I have a friend who teaches a grade six class. Yesterday she began explaining how the moonlight is really just light reflected from the sun, when the whole class erupted into a volcano of curiosity. She couldn’t keep up with all the great questions they were asking, and had them write them all down. She shared some of them with me, and I thought I’d take a stab at answering them.
“What are planets for?”
Well… planets aren’t really for anything at all. They have no purpose. No particular reason for floating around space. When we look at the barren desert of Mars, or the thick clouds of Venus it’s easy to consider our lovely little earth to be a paradise. I think it’s important to realize that there is nothing special about earth. It formed out of chaos and clouds of dust just as randomly as any other planet in our system.
As for why earth has such a lush ecosystem compared to Mars’ red dust… I suppose it’s a bit like baking a cake. When the ingredients are mixed just right, the cake will rise up light and fluffy. If the recipe is too far off, you end up with a dried out lump of floury gunk. If you were mixing cake ingredients in the same crazy way that the planets were formed, throwing them all around and seeing which bowls they landed in, you’d end up with way more lumps of gunk than you would delicious cakes. It doesn’t make that one cake special… it just happened to work out alright.
“How big exactly was the big bang if it is not a theory and it is real?”
The first thing to talk about here is what scientists mean when they call something a “theory”. Sir Isaac Newton discovered his “Theory of Gravity”, but if you drop a rock on your toe it sure does feel real! A theory is another way of saying “I’m pretty sure I know how this works”. Scientists always like to say they are “pretty sure” instead of saying “I absolutely 100% know this is true”. The reason they do that is because other scientists will always be discovering new things that might change our understanding of something. There is always room for improvement and refinement in science.
When it comes to the Big Bang, it’s always been a challenge for astronomers to see what happened so long ago… 13.7 billion years back! It’s a bit like trying to do a jigsaw puzzle when all the pieces have been hidden all over your city. First you have to find the pieces, then you need to fit them together… and all the while you don’t know what the puzzle is supposed to look like!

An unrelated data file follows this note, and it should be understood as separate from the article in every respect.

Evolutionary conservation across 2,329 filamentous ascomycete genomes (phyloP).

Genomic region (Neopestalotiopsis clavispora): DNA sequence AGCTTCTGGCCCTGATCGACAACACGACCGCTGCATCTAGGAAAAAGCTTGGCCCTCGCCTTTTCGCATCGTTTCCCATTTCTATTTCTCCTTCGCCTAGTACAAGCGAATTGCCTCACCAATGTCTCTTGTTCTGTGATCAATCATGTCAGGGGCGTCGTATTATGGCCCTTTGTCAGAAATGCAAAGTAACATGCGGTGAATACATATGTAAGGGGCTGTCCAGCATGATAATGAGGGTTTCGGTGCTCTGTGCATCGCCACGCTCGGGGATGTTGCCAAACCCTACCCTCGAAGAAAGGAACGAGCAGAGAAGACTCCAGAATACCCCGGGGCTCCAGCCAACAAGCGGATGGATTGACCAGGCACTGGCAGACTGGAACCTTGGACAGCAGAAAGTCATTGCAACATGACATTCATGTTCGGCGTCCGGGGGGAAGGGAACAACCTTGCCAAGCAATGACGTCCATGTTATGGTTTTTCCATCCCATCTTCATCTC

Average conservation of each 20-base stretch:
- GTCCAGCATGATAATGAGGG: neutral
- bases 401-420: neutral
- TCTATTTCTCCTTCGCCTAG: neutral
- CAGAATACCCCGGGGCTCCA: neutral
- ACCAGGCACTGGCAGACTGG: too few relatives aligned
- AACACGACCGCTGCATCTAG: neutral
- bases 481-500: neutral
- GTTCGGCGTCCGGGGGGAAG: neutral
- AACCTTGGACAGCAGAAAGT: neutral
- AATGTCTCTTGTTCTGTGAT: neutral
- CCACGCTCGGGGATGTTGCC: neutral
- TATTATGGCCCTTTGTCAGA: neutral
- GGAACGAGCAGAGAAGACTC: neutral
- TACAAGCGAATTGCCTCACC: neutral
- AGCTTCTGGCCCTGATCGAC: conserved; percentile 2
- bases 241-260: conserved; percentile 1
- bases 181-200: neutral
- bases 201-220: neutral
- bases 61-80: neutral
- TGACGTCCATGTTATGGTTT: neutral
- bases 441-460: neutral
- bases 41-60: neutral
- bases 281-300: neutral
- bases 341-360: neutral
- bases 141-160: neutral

Now back to the question… how big was the Big Bang? Well, I suppose you could say it was the biggest thing ever. Everything everywhere… planets, stars, galaxies… was all compressed into one little ball and then it exploded. It exploded so big it spread all the pieces (including you and me) all over the universe, which is almost too big to even imagine. It had more energy than our sun and all the stars in the sky. HUGE energy! ALL energy at once!
“Big” doesn’t even begin to explain it.
“How did people get on Earth?”
This is a bit like asking how you got to the town in which you were born. You never really moved there. You just started there from your beginning. Maybe your parents moved to that town from somewhere else. Or maybe it was your grandparents that first arrived. To find out how humans got here we need to go way back. Way way back. All the way back to that Big Bang thing.
You see, you and I are made up of tiny parts, atoms, just like everything else. At one point all these atoms were part of that Big Bang. Hydrogen and helium atoms were thrown across the universe, and they started combining and mixing into more complex things like carbon and oxygen. If we fast forward about 10 billion years, the cloud of dust, made up of those same original atoms, begins forming into the ball we lovingly call Earth. Fast forward another 2 billion years and some of those atoms just so happened to “bake a cake” and rise up as the first single-celled organisms. A living thing on an otherwise dead rocky planet.
Jump ahead 4 billion years and those single cells have fought and clawed their way (or, at least once they grew claws) to grow into animals and plants. It’s always just a new way of arranging those atoms. Some of those animals became dinosaurs about 300 million years ago. Other animals became mammals somewhat like a mole. Those mammals kept adapting and changing over the millions of years until about 25 thousand years ago our ancestors popped up in the mix. Those early humans kept on growing, becoming smarter and stronger, until… well… here we are.
So we never got here. The stuff that we’re made of has always been here.
Stay tuned for more great questions next time.